What is a liver biopsy and when is it needed?
A liver biopsy is a medical procedure in which a small sample of liver tissue is removed and examined under a microscope. It helps doctors assess the health of the liver and diagnose certain liver conditions, such as non-alcoholic fatty liver disease (NAFLD) and non-alcoholic steatohepatitis (NASH). It can also be used to look for cysts, parasites, infection, or other harms to the liver.
A doctor may order a liver biopsy if there are concerns about the patient's liver health. Abnormal liver function test results, persistent unexplained symptoms, or suspected NAFLD/NASH based on imaging studies like ultrasound or MRI are examples of reasons a doctor may order a liver biopsy.
What happens during the procedure?
During the procedure, the patient lies on their back, and a small needle is inserted through the skin into the liver to collect a tiny tissue sample. It is usually performed under local anesthesia to minimize discomfort. After the sample is removed, the patient will need to remain lying down for a few hours after the procedure. This is to help prevent bleeding from the biopsy site.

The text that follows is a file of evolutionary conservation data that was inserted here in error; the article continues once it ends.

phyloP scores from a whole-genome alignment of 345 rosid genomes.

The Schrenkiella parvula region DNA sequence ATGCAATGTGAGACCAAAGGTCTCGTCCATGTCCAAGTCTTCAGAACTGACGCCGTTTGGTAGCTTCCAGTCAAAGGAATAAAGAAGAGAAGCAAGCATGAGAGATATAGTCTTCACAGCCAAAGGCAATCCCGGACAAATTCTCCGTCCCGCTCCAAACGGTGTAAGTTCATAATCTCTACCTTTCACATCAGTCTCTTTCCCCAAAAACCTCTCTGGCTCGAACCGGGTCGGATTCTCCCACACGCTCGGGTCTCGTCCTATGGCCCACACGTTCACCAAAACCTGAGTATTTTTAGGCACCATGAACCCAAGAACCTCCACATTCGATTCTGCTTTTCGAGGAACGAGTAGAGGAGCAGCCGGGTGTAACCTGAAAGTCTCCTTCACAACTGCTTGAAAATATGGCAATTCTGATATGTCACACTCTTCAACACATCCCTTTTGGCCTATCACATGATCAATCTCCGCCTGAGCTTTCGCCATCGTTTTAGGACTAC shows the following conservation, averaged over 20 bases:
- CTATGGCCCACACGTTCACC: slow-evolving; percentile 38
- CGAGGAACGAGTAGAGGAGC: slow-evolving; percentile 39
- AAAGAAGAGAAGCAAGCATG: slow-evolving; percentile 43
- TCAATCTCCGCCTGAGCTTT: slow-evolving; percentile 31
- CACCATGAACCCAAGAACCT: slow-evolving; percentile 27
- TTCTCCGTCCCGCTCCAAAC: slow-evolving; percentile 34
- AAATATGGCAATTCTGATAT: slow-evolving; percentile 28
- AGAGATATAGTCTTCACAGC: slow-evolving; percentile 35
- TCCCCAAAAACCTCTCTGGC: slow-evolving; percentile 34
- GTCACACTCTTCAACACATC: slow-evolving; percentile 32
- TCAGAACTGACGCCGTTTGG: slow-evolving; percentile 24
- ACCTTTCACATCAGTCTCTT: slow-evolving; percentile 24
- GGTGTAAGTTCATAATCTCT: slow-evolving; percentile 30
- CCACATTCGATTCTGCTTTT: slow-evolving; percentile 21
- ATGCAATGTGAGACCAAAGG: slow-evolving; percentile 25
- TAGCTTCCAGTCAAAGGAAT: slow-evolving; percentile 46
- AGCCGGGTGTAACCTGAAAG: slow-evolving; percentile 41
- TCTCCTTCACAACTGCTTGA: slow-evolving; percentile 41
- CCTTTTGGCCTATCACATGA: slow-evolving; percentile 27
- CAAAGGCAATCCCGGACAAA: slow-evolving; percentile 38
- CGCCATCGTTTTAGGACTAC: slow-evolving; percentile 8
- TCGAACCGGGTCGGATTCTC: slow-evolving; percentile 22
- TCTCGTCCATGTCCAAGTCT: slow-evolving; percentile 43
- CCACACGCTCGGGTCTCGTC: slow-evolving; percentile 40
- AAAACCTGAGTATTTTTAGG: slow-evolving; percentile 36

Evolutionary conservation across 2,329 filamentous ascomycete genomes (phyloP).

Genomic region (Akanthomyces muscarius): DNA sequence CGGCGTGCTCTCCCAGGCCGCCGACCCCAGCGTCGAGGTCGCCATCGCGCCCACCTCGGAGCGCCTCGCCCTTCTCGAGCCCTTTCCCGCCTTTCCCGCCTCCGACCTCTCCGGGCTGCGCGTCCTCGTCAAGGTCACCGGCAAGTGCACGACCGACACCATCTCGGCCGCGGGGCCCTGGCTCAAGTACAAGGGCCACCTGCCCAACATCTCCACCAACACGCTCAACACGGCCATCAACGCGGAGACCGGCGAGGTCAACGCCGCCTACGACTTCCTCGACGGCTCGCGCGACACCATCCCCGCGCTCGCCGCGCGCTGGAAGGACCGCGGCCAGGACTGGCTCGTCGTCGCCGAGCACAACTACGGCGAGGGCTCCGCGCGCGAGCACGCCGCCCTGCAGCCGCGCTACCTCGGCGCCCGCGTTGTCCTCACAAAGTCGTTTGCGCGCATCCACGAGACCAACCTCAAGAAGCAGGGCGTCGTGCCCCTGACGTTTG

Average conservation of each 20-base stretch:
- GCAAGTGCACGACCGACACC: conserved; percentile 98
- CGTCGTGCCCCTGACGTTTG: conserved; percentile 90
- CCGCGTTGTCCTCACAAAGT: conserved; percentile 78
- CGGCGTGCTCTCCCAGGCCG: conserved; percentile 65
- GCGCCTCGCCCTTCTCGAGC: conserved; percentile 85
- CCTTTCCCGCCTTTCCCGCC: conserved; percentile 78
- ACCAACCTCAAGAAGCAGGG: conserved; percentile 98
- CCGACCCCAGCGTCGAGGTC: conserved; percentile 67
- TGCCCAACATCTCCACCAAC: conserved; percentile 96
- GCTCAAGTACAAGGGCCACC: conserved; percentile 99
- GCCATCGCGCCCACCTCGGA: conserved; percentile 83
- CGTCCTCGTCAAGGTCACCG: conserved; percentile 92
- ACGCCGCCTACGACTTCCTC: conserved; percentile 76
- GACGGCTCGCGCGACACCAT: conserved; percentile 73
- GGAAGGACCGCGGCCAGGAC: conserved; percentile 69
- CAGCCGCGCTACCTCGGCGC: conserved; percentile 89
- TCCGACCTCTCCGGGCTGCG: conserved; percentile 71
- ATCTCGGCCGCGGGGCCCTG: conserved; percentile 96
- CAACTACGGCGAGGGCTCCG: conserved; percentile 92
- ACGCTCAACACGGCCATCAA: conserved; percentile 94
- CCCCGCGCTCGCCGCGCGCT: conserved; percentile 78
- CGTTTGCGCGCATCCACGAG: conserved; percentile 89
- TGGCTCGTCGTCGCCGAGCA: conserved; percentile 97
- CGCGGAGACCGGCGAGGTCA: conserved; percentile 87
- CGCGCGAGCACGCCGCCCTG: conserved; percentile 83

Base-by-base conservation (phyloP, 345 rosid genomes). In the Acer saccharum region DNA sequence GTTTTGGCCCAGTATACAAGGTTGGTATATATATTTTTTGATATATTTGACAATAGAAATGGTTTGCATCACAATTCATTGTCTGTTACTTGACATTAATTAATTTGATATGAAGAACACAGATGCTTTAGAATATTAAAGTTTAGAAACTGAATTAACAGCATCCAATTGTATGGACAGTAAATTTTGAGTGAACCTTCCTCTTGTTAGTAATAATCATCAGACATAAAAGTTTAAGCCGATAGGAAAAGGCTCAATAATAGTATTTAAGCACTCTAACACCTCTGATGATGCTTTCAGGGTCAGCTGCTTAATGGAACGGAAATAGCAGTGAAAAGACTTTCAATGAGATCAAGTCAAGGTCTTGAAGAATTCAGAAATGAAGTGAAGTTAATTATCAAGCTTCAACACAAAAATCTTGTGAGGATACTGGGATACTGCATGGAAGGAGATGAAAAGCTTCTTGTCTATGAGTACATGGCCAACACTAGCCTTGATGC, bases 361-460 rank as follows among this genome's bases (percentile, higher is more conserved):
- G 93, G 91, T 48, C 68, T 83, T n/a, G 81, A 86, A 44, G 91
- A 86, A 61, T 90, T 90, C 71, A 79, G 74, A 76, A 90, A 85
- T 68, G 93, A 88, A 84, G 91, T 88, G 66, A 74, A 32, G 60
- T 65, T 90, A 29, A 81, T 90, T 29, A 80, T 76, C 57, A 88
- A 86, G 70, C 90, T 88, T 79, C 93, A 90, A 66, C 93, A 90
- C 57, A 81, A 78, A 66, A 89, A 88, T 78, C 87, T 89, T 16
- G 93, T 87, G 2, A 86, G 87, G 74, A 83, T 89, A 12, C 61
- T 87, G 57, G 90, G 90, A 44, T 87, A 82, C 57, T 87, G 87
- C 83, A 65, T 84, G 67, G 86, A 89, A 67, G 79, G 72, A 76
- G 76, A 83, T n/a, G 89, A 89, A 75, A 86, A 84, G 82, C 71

What happens after the procedure?
The biopsy sample is then examined by a pathologist to determine the presence of fat, inflammation, and liver cell damage. The results can provide valuable information about the stage and severity of NAFLD or NASH.
For patients being screened for NAFLD, the biopsy results may indicate the amount of fat in the liver and whether it has progressed to NASH. For those with NASH, the biopsy can help assess the degree of liver inflammation and fibrosis (scarring). The stage of fibrosis is crucial in guiding treatment decisions, as advanced fibrosis may lead to cirrhosis, a severe and irreversible liver condition.
In summary, a liver biopsy is a procedure used to assess liver health and diagnose liver conditions like NAFLD and NASH. The results can offer valuable insights into the stage and severity of the disease, aiding doctors in developing appropriate treatment plans for their patients.